Controversy Surrounding Nielsen Ratings
There's been a lot of interesting material out there, lately, on the Nielsen TV ratings plans to implement a new personal people meter measuring system in its ratings.
Mark Frauenfelder really captures the creepiness of the whole venture in terms of extending the reach of surveillance ever further.
I once read a creepy science fiction story about a world where people clipped a pager-sized electronic device to their belts each morning upon arising. This device, called a "Portable People Meter," was able to pick up specially encoded signals coming from televisions and radios. The signals had been "psychoacoustically masked" to render them inaudible to the human ear, and contained the name of the program that the PPM wearer was watching or listening to. The meter kept a perfect record of all the broadcast media the wearer consumed, making a note of the date, time, and duration of consumption.
The device also had a motion detector built into it, so it "knew" when it was being worn. Wearing the device was strictly voluntary, but people who enlisted to wear it were rewarded with a cash payment. The more they wore the device throughout the day, the more money they got paid.
At night, when the wearers were finished watching television for the night, and were ready to go to sleep, they'd unclip their meters and place them in special cradles on their bed tables. The cradles were connected to a central computer, which analyzed all the data it collected from the meter wearers. The company that made the PPM then sold this information to large corporations who wanted to monitor media consumption.
Bikini Insanity vs. Meet the Press
The reason I didn't tell you the name of this story is because there really isn't a science fiction story about a Portable People Meter. The Portable People Meter is a real device, manufactured by the Arbitron corporation, and it works exactly like I explained above. People in 15 countries are wearing Portable People Meters at this moment, and media companies are analyzing this information to figure out ways to get you to consume more media and buy more stuff.
Meanwhile, there have been protests regarding the roll out of this new system because it is said to systematically undercount minority viewers, as reported in this New York Times article, and elsehwere:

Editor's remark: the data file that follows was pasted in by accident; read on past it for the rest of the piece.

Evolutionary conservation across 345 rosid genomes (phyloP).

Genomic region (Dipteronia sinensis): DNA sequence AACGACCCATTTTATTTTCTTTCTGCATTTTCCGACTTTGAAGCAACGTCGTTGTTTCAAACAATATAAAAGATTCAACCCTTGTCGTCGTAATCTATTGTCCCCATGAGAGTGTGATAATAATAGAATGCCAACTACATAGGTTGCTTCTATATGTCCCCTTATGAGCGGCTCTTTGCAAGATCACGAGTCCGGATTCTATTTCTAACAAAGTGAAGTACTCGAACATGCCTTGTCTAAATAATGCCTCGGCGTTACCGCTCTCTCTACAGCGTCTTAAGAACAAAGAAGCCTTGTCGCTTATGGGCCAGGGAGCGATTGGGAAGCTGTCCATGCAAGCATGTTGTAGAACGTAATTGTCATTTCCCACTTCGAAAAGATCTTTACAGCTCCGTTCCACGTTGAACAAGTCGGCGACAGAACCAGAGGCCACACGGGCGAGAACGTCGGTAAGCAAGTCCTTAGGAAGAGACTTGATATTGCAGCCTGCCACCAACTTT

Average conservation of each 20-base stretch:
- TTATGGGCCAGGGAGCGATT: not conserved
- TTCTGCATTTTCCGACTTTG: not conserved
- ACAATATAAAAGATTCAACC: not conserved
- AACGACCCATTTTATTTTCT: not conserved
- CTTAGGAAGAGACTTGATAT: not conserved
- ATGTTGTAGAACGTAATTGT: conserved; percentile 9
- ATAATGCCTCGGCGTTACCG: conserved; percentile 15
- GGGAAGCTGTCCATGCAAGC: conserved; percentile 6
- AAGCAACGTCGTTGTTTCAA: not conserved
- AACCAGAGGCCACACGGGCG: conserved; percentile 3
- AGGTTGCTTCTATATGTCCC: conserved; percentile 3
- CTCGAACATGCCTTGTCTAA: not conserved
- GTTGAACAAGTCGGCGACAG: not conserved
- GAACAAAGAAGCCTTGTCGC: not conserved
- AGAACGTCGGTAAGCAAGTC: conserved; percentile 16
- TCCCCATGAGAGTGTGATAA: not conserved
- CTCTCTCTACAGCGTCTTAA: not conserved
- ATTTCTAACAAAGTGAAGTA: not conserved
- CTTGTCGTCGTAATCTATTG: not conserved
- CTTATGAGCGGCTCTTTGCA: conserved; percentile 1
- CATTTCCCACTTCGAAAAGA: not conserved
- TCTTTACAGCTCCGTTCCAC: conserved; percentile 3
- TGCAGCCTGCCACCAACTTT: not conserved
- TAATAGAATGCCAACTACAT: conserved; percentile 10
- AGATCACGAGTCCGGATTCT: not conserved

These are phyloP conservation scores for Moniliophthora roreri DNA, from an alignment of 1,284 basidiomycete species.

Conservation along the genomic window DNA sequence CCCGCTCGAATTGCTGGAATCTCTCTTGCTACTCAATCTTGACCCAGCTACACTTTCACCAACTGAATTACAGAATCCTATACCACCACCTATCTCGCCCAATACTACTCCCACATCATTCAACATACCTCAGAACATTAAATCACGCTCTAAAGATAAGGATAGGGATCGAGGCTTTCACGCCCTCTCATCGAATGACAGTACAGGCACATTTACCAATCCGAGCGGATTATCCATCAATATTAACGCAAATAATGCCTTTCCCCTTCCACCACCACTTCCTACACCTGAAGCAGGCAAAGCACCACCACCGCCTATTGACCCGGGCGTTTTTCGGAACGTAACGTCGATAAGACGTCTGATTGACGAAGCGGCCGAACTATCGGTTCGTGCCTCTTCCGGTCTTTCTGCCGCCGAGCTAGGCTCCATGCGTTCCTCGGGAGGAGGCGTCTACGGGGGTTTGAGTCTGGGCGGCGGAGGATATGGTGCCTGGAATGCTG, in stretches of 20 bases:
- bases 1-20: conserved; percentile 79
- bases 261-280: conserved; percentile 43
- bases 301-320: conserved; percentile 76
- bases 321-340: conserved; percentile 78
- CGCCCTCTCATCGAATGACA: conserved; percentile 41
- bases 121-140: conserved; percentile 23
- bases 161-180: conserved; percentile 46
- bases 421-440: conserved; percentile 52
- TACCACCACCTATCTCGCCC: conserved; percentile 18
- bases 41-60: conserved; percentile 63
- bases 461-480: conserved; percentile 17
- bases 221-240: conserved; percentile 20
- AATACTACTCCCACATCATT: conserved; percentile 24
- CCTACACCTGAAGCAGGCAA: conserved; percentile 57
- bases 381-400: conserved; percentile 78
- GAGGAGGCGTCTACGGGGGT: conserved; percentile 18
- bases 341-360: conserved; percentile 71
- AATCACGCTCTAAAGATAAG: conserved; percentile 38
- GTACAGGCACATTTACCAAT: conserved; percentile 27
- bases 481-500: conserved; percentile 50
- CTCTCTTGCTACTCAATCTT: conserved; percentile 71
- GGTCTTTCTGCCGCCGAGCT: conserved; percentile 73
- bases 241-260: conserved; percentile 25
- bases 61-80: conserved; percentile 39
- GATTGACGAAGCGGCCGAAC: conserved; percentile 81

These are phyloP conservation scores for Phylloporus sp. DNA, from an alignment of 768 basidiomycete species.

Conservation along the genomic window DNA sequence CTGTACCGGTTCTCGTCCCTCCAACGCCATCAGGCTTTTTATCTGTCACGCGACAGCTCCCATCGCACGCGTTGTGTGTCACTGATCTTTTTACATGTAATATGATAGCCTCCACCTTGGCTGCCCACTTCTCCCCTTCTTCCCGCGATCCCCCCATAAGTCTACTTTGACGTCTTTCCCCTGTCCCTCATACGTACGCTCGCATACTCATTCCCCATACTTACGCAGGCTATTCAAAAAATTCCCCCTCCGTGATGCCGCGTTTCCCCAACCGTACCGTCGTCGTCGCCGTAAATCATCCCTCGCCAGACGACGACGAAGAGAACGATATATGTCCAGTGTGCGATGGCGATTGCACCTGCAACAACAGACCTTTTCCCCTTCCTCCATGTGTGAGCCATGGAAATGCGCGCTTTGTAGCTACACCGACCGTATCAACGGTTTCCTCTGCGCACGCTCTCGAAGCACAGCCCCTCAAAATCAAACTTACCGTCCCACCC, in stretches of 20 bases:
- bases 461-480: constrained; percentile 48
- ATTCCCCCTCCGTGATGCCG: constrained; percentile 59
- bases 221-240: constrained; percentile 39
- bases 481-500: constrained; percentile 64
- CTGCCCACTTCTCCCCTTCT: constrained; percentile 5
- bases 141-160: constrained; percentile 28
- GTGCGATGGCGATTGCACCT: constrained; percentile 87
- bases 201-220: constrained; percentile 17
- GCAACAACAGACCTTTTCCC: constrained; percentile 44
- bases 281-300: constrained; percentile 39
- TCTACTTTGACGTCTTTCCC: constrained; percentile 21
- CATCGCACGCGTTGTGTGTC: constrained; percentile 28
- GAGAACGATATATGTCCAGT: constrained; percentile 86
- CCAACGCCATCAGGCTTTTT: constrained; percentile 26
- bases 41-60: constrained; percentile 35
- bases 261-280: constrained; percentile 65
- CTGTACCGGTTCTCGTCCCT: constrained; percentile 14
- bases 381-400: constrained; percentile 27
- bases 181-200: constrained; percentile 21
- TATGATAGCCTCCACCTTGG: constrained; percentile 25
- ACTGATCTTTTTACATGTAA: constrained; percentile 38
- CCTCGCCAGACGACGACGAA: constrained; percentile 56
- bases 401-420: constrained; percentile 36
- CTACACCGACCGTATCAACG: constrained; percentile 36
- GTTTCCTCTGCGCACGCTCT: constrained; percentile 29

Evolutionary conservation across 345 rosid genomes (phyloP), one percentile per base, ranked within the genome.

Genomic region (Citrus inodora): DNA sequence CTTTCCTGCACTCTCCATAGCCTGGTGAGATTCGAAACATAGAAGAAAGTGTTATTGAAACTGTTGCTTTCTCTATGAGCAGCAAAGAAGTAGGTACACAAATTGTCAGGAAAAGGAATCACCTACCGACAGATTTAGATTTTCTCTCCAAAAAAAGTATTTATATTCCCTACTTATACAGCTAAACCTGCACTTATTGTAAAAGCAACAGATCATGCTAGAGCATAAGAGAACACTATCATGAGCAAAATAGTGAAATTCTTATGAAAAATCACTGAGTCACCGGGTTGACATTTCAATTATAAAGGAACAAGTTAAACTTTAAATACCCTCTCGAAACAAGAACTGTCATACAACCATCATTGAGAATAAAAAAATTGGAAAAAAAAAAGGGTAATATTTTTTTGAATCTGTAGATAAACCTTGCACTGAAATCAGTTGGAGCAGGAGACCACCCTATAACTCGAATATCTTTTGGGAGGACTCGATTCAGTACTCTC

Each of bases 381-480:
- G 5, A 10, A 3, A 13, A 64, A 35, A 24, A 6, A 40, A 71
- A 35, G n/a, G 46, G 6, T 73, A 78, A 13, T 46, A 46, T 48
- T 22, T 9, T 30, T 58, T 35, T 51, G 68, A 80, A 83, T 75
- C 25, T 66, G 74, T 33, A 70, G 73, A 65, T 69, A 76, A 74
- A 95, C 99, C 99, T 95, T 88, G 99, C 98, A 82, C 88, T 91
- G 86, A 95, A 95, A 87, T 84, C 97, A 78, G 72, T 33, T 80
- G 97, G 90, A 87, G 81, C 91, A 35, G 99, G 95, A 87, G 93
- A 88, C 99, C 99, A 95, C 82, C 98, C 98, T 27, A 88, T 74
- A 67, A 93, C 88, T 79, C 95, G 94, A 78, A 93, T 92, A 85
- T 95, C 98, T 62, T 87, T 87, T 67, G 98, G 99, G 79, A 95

"Similarly, large declines were seen in the ratings for top Spanish-language networks," Mrs. Clinton's letter continued. "Without a thorough investigation into these statistical aberrations, I think it is fair to say that Nielsen would be remiss in pushing forward with its rollout plan."
In a separate letter to Ms. Whiting, Kweisi Mfume, president of the National Association for the Advancement of Colored People, expressed similar concerns, saying Nielsen's plans could imperil the "future of programming aimed specifically at African-American and Latino audiences."
The comments by Mrs. Clinton and Mr. Mfume echo criticism that has been leveled for weeks by other prominent lawmakers, most of them Democrats who represent black and Hispanic communities. Among them are John D. Dingell of Michigan, Edward J. Markey of Massachusetts and Hilda L. Solis of California.
Over at freepress.net, though, there's an excellent short essay on the dangers of rallying behind fixing the accuracy of these ratings as some way of empowering minority (or any) viewers.
The fact of the matter is that arguing over how Nielsen counts folks is a bright red herring. This is not an argument about how minority voices are counted in the media; this is an argument about how minority voices are counted in regards to providing demographic information for advertisers. The argument that "ratings give minorities a voice in their media" — and thus shape programming to reflect their views — is completely disingenuous.
Programmers and advertisers love to trumpet that Nielsen ratings represent the desires of the audience; if one show has better ratings, then it must be serving the public better, right? Hogwash.
A further interesting wrinkle is that one of the major agitators against the PPMs has been Fox/Newscorp, some of the reasons for which are explicated (or at least surmised about) here.
That's when the whole thing started to finally make sense. Fox and its parent News Corp. have been big opponents of Nielsen's rollout of local people meters and have recently begun playing the race card to delay the New York rollout, which News Corp. Deputy COO Lachlan Murdoch recently claimed Nielsen's local people meters "under-count" viewing to Hispanics and African Americans.
If that were the end of this tale, it would be no different than the scores of other corporate fronts that have been mounted against Nielsen over the years. But this one has taken on decidedly political overtones that appear to have crossed some ironic party lines. And the Riff wouldn't be surprised if Fox News' Ailes has been pulling many of those strings.
So, today, Nielsen announced that it has temporarily delayed the roll out of the PPMs.
It's definitely a case I want to follow and hope to delve further into soon.